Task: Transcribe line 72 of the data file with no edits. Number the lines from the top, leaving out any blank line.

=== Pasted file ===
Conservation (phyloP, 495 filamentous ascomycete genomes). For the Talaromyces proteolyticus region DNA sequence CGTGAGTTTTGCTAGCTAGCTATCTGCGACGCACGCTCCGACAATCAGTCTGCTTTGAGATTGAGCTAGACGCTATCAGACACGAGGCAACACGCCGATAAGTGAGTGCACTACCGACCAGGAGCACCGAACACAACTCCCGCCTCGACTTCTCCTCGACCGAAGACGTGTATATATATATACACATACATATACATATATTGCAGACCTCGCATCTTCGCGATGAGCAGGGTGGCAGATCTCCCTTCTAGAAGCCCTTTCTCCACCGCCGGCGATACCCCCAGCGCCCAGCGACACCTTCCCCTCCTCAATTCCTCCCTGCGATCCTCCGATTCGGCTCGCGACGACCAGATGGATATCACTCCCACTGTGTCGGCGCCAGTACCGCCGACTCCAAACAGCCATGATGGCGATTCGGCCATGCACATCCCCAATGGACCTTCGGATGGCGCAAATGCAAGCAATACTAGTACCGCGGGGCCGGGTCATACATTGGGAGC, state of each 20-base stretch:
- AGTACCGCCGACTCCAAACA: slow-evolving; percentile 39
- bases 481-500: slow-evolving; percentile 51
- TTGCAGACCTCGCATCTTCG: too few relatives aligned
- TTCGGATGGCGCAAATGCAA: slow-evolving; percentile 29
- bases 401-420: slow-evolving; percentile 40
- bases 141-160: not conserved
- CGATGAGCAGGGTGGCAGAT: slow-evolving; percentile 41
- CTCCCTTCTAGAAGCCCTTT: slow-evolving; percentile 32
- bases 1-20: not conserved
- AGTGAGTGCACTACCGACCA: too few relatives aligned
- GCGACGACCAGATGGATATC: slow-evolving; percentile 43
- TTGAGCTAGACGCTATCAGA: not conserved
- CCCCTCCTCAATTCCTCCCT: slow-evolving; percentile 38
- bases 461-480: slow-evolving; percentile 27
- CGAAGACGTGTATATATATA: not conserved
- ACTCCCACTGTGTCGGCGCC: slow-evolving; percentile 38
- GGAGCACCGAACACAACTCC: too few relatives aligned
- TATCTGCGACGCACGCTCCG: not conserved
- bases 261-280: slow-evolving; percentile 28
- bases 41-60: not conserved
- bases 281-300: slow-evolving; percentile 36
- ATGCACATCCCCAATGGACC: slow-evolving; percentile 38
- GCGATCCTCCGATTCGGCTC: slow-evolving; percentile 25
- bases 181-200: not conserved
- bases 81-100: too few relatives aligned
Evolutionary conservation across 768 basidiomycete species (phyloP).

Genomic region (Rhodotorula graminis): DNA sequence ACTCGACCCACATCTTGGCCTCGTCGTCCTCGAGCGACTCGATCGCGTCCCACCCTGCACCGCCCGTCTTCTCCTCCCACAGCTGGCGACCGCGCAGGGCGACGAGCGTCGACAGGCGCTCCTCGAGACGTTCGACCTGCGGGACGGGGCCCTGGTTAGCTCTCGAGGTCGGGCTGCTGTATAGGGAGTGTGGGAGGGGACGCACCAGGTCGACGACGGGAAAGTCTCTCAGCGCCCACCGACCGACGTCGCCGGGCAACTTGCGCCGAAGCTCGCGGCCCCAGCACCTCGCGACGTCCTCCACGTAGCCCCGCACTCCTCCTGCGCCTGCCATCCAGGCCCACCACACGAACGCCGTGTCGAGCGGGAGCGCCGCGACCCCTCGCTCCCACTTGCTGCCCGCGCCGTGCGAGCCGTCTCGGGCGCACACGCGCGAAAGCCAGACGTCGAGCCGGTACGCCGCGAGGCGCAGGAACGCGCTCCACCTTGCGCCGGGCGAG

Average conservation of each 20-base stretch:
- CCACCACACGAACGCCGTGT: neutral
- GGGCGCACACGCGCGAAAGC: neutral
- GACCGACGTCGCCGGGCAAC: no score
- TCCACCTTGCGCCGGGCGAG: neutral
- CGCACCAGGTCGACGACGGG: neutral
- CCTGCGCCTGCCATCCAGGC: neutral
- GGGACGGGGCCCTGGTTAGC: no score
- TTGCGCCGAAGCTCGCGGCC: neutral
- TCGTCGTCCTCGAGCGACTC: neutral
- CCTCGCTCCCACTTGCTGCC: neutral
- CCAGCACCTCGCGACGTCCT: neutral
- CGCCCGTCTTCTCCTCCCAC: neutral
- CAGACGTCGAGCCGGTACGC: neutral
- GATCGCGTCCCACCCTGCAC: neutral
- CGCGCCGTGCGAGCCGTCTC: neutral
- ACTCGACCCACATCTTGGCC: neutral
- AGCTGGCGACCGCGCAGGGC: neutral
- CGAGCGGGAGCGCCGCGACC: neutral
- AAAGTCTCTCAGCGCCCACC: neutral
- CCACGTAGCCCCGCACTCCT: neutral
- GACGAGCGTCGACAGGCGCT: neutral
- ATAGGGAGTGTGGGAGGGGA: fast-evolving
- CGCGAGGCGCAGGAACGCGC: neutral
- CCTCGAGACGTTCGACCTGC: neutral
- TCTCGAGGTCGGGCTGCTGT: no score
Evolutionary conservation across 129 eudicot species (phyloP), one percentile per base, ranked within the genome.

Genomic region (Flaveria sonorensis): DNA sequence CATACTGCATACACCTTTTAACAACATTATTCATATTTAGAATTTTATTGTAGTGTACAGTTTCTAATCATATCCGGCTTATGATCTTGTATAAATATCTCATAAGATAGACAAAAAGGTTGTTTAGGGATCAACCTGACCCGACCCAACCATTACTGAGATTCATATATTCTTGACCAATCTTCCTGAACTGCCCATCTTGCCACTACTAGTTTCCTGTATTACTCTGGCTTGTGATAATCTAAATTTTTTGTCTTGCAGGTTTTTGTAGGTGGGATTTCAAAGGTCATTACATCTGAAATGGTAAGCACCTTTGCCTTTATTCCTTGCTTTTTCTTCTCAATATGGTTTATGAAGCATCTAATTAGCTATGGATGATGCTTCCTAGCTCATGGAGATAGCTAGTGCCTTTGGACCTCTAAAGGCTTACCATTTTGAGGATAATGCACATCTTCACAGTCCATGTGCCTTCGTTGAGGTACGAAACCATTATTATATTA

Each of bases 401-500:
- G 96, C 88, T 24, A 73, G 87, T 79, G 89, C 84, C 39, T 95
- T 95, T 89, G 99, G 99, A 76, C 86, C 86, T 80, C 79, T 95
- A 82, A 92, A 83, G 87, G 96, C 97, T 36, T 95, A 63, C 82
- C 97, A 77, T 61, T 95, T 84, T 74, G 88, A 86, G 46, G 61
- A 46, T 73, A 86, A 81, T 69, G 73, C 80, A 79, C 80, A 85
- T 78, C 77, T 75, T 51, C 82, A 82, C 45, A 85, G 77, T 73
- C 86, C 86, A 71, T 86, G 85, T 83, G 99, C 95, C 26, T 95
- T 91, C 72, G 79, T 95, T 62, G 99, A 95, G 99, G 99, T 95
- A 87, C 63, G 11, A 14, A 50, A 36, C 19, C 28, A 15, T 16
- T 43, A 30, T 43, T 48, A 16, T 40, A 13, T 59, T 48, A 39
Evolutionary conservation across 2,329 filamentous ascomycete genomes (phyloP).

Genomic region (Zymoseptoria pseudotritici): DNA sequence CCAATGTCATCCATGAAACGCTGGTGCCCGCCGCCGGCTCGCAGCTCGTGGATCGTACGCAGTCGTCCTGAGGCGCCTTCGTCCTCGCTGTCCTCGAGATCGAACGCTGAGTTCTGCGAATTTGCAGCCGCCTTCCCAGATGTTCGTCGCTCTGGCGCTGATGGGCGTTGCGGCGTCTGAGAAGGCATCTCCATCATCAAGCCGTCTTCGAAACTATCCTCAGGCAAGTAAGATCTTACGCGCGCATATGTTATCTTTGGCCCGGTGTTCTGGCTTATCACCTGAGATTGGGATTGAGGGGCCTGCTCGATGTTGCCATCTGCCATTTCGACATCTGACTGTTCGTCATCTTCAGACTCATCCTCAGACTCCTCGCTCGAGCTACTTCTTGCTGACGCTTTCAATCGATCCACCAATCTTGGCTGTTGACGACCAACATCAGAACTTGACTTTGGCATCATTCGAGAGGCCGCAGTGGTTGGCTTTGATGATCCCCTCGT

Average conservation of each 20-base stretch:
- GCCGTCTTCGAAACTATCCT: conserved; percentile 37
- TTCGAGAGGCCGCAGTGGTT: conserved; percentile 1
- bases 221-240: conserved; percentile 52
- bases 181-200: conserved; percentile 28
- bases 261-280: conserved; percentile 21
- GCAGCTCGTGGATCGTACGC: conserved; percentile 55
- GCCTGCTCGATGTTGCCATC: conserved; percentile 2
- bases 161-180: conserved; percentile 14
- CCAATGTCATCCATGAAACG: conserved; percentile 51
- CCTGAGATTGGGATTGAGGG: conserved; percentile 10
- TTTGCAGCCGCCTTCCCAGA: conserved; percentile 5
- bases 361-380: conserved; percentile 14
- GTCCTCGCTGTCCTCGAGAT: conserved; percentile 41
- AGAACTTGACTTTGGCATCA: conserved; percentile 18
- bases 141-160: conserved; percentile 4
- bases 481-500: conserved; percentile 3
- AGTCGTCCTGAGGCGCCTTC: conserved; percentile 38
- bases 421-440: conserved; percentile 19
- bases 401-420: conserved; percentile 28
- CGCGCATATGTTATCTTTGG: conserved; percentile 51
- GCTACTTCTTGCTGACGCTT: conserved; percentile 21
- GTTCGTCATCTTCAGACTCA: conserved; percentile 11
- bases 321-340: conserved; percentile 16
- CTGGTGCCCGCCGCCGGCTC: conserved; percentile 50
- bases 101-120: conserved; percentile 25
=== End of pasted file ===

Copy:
- TTCGAGAGGCCGCAGTGGTT: conserved; percentile 1